A legal spokesman for a group of colleges said yesterday he is optimistic that the Internal Revenue Service will rule that income from the broadcasting of sports events should continue to be tax-exempt.
Following a three-hour meeting with IRS administrators and lawyers. Sheldon S. Cohen, a Washington attorney who was IRS commissioner during the Johnson administration, said, "I was optimistic before and I'm still optimistic. I think they're going to rule favorably."
The IRS, by law, cannot comment on the case since it is still technically in the initial stages of a routine audit. No ruling is expected for a few months.
At issue are millions of dollars that colleges across the country derive from radio and television broadcasts each year, revenue that athletic directors say is crucial to the operation and sometimes the survival of their sports programs.
The current case involves only the Cotton Bowl Athletic Association, which Cohen represents: Southern Methodist University: Texas Christian University, and the University of Kansas, schools that have played in the Cotton Bowl.
A negative ruling by the IRS would apply uniformly to all other colleges and could involve back taxes as high as $150 million by some estimates. Cohen and about 10 representatives of the three colleges said they have no estimates of the amount involved.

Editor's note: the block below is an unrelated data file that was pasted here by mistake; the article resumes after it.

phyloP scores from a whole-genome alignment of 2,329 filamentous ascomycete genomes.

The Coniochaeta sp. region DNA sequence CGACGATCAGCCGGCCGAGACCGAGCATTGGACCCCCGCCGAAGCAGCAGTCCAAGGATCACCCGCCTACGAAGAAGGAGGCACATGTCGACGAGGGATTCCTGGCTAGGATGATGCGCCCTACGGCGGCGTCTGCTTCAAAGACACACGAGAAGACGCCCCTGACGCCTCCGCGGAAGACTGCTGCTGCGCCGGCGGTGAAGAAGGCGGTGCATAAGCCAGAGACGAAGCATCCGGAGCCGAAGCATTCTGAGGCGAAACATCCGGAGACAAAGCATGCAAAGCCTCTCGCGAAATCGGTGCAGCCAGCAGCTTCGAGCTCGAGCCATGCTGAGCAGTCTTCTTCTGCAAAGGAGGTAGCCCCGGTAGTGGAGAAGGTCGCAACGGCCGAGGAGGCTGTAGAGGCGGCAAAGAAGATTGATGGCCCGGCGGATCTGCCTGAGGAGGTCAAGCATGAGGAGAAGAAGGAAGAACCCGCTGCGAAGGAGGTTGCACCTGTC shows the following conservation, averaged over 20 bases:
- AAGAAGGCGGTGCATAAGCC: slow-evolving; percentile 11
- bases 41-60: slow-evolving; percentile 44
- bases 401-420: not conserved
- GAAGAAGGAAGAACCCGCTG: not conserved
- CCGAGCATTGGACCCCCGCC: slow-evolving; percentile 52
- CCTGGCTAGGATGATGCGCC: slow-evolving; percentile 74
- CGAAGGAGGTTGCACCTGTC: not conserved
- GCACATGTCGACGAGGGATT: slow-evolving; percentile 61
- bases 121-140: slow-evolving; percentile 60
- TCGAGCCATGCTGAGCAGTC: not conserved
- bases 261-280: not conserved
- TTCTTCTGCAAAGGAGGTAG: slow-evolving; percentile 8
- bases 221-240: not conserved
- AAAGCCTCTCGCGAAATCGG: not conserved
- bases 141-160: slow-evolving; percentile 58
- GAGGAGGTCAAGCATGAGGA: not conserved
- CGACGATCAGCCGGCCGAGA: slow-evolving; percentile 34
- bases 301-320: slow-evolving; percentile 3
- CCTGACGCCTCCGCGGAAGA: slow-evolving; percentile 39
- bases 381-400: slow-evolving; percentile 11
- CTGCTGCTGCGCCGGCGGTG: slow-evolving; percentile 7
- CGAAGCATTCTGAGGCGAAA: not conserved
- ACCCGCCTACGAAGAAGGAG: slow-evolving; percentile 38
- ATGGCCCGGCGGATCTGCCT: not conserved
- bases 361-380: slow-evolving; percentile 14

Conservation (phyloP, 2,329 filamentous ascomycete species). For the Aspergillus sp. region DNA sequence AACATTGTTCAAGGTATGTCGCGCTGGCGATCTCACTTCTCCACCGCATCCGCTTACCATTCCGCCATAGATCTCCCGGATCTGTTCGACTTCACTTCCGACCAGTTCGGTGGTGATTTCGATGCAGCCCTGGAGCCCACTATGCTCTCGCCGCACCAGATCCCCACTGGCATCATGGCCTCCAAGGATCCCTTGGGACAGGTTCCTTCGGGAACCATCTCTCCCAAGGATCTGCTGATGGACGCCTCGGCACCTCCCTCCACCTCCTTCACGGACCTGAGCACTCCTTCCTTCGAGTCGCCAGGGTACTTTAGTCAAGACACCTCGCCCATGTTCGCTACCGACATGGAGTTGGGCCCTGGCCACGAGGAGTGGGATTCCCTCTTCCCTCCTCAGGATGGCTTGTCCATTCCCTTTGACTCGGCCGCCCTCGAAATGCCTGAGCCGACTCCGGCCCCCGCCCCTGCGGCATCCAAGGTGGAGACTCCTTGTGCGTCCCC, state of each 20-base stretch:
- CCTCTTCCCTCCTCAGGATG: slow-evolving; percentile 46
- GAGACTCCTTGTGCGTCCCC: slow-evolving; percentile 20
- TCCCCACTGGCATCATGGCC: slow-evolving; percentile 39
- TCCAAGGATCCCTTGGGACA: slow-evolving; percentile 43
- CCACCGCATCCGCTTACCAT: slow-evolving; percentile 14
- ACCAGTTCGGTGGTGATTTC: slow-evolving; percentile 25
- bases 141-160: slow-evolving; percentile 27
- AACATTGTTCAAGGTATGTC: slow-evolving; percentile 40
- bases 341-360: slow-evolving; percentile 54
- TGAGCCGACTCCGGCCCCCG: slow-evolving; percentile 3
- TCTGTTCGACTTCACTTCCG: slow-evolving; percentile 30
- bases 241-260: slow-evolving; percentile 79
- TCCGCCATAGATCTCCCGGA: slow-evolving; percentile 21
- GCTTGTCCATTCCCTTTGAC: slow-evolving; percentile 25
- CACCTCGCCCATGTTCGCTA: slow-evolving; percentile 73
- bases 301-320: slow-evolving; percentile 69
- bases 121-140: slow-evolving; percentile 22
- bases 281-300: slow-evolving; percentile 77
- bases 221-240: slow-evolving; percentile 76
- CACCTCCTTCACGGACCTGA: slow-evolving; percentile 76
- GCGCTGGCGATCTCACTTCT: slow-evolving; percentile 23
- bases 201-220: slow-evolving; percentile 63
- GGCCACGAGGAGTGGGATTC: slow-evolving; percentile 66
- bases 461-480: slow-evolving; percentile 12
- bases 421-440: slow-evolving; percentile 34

Broadcasting income from college sports events has traditionally been tax-exempt. But, in a routine audit of the Cotton Bov 1 last year, an IRS agent in Dallas decided that such revenue was business income unrelated to the basic purpose of colleges - education.
Before making a ruling, the Dallas IRS office asked Washington for some "technical advice," a procedure that led to yesterday's conference here.
Ritchie Thomas, a Washington lawyer whose firm represents the National Collegiate Athlethe Association, was present at the conference as an adviser. He said he was not representing the NCAA, whose leaders have said they will fight a negative ruling through the courts or Congress.
"We had a nice full conversation about all the issues in the case," said Cohen. "The Service wanted more information . . . This is a new beast for them and they want to look at it from all points of view . . .
"There was some indication that the lower technicians (in Dallas) were having a problem reaching a decision."
Gate revenue and income from parking and concessions were not in question in the case, Cohen said.